On the question of "which boat", there's a list of bluewater boats somewheres on this forum. It's pretty long, but a lot of the boats on the list can be crossed off right away because they're very difficult to find in some areas (assuming you want to buy a boat that's already relatively nearby). And your budget doesn't leave much room to be picky. Make sure you read the caveats at the beginning of the thread. Basically there's no universal answer to the question of which boat... or a lot of the other questions you've posed

Lots of things go into making a good bluewater boat and there's no shortage of opinions and experiences archived on this forum, so look around. Most important thing is that you and your crew are comfortable handling her. Best of luck and welcome to SailNet.
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Old 03-31-2009
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Welcome to Sailnet.

The list Adamlein refers to above can be found at
http://www.sailnet.com/forums/buying...ry-2008-a.html

I would sugggest having a good read through it, it will give you a starting point on finding suitable boats. Your right you won't find too many Hunters on it.

There are plenty of boats from 28' through to 50' that would suit the needs of two guys depending on your individual requirements. Plenty of opnions too on which one would be best, ultimately it's your deciision, make it an informed one and don't rush into it.

To state the obvious you also need to gain and build on your sailing experience, I would say as your first priority.
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Old 03-31-2009
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Given your rather spare budget, I would recommend you look for a smaller boat, say 30-35' LOA, but reserve about $10,000 of the $30,000 for refitting, upgrading and equipping whatever boat you decide to buy. I would look at James Baldwin's Boat List for a "pocket" bluewater cruiser, rather than the list on this forum which focusses on mainly larger bluewater boats.

I would also highly recommend the two of you take at least a basic ASA 101 learn to sail course. Given that neither of you know how to sail, this is a requirement IMHO. I would also recommend you get whatever boat you're looking to make the voyage in and spend at least six months sailing her on coastal cruises and slowly getting to know the boat, and how she handles in different kinds of conditions.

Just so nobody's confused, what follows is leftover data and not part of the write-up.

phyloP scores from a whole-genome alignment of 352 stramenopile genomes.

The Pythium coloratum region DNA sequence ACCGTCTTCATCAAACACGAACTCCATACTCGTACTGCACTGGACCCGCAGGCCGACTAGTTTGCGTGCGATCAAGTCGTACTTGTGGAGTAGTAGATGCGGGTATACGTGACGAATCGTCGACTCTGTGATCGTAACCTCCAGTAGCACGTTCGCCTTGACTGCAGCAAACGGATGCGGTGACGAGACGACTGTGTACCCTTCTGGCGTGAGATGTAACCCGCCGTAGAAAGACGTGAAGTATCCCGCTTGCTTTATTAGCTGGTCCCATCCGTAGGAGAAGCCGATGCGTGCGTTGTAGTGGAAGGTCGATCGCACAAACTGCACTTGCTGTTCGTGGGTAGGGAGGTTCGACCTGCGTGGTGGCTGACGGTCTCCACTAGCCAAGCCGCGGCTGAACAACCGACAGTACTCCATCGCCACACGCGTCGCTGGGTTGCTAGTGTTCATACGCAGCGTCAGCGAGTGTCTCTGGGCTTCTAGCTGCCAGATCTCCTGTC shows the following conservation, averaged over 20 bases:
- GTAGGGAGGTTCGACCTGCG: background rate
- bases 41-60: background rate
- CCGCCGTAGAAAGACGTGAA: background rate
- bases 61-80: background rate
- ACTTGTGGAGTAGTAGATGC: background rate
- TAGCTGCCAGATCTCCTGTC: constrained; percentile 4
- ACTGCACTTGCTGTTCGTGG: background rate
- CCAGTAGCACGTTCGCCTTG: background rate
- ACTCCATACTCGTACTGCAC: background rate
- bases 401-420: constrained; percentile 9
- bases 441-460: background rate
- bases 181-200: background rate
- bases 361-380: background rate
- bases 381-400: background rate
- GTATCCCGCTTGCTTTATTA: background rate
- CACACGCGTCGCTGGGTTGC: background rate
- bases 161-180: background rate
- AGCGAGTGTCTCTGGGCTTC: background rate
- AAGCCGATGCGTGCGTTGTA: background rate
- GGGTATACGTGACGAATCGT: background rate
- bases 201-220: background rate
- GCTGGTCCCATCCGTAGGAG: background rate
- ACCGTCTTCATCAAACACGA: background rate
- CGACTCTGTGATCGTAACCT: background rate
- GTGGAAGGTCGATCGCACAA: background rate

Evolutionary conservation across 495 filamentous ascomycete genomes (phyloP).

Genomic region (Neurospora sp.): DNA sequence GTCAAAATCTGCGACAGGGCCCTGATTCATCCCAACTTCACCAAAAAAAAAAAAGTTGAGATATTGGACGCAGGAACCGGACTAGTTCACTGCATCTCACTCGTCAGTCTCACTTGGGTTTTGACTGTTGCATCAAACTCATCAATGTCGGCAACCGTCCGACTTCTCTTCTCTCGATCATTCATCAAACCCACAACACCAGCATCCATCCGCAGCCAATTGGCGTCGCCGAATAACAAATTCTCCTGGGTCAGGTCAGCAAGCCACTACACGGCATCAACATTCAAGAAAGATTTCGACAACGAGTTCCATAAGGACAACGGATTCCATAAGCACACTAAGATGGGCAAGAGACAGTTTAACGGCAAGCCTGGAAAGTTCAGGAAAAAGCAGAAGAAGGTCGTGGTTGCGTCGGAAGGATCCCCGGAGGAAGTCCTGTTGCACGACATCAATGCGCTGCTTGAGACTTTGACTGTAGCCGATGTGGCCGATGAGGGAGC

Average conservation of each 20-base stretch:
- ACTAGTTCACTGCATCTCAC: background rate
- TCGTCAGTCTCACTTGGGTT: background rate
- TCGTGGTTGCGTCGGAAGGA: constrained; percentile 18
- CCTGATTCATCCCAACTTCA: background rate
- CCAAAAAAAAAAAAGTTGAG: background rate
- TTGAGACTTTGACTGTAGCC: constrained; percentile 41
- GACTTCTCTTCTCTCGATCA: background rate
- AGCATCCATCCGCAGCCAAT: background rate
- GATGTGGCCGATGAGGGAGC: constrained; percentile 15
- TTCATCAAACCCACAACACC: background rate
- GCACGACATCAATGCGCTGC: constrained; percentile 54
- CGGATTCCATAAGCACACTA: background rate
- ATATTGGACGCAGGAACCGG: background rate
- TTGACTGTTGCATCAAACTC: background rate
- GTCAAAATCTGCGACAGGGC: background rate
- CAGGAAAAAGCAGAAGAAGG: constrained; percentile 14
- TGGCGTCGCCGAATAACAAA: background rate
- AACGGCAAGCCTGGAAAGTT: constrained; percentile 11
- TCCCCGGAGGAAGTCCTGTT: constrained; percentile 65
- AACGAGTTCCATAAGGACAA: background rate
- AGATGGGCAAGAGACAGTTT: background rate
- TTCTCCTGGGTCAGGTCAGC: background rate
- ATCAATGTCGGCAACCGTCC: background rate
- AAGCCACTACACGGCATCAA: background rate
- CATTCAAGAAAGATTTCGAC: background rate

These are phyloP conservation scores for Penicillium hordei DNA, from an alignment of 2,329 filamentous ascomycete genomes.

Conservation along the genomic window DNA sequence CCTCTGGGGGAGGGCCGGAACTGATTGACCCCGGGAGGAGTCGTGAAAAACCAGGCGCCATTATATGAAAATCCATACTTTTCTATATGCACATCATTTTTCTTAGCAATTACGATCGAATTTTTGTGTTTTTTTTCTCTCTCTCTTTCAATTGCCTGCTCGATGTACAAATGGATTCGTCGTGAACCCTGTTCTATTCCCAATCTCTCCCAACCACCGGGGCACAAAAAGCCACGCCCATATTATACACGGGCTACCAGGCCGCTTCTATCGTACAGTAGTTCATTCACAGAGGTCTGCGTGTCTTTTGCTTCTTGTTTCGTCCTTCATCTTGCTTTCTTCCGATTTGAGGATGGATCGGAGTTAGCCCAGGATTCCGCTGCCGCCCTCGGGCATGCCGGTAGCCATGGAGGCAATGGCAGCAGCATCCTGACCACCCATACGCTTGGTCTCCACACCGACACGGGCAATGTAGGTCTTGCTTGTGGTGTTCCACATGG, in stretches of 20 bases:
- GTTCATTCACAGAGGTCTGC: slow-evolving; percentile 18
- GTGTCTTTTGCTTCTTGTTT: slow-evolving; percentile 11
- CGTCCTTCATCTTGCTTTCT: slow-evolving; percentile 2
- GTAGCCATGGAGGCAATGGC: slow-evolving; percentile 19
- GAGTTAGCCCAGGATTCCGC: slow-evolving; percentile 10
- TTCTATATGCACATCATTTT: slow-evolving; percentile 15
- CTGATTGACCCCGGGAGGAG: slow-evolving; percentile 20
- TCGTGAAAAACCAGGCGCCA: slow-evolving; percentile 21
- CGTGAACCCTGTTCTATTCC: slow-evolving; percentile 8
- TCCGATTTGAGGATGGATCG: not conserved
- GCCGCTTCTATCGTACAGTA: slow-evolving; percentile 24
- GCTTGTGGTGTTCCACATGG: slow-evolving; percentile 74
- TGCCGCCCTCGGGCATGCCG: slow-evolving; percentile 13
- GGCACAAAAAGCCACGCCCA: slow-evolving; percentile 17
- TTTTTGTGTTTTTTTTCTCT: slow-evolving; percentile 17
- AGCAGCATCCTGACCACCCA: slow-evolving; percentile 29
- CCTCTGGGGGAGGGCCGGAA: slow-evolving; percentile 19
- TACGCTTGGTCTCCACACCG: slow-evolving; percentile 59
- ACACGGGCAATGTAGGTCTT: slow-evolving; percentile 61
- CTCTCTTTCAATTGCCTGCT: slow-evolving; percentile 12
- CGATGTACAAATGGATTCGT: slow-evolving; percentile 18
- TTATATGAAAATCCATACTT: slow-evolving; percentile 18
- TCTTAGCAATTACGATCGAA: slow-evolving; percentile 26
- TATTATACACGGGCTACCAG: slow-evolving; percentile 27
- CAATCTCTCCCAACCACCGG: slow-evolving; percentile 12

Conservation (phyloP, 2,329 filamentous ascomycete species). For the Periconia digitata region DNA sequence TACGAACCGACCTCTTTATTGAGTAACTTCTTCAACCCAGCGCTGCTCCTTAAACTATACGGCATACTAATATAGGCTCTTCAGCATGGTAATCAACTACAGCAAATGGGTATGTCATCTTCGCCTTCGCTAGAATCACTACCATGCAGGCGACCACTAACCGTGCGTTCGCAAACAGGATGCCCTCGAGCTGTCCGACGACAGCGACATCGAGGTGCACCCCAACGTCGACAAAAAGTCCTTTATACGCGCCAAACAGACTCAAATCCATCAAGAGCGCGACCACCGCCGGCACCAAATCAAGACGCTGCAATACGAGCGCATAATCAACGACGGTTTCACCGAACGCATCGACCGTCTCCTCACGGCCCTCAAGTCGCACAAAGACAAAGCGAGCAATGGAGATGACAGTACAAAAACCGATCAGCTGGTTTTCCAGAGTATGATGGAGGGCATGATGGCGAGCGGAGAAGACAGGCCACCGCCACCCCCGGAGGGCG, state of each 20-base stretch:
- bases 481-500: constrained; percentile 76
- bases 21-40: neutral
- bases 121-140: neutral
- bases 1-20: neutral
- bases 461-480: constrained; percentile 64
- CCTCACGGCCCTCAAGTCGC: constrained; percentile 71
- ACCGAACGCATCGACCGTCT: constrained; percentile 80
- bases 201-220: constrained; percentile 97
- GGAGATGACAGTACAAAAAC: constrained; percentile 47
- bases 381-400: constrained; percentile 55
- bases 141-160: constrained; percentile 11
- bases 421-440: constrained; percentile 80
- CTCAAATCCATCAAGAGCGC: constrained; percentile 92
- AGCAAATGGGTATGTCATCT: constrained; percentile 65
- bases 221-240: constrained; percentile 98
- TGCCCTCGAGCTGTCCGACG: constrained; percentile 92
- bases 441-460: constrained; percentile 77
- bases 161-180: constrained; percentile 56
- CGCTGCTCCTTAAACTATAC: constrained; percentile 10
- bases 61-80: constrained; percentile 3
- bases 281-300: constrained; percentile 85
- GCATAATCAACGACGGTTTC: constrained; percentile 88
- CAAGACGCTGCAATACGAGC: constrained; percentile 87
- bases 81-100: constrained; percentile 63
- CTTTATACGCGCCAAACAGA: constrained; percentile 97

Quote:
What’s the best route to take? I’m in no rush.....
There are three routes you could possibly go. First is down to the Panama Canal and then out into the Caribbean and across the Atlantic. The second is around Cape Horn at the southern tip of South America and across the Atlantic to South Africa. The last is west across the Pacific and then through the Indian Ocean to Africa from the west side. Each of these has its difficulties and challenges, and each has its advantages/disadvantages.

Quote:
What are the best requirements the boat should have...from initial investigation...head, shower, two double beds, solar, refrigeration, fresh water maker and the usual radios, safety...what else? Don’t want to need for something I should have thought about before!
Most smaller boats aren't going to have a shower, then again, most smaller boats don't have the fresh water capacity to handle having a shower. If you're expecting to get a boat with an shower for your budget, you might really want to re-think things. It probably isn't going to be happening.

You don't want two double beds... again, you don't seem to understand what the situation is. What you'll need is two good sea berths. Sea berths, by their nature, have to be fairly narrow. Pilot or quarter berths would be excellent. Most smaller boats aren't going to have two full cabins either. The v-berth, which is the forward cabin will likely be relegated to stowage for the duration of the voyage, since sleeping in a v-berth on an ocean passage can be less than comfortable.

An RO watermaker would be a luxury, and I suggest not relying on it. You should always have sufficient water in tanks or jugs to last out the voyage. If you were thinking of making water as you go, that's not generally a safe idea.

Refrigeration is expensive on a small boat, and requires the boat to have battery banks far larger than would otherwise be necessary. It is not a necessity, and many long-distance cruisers do without it.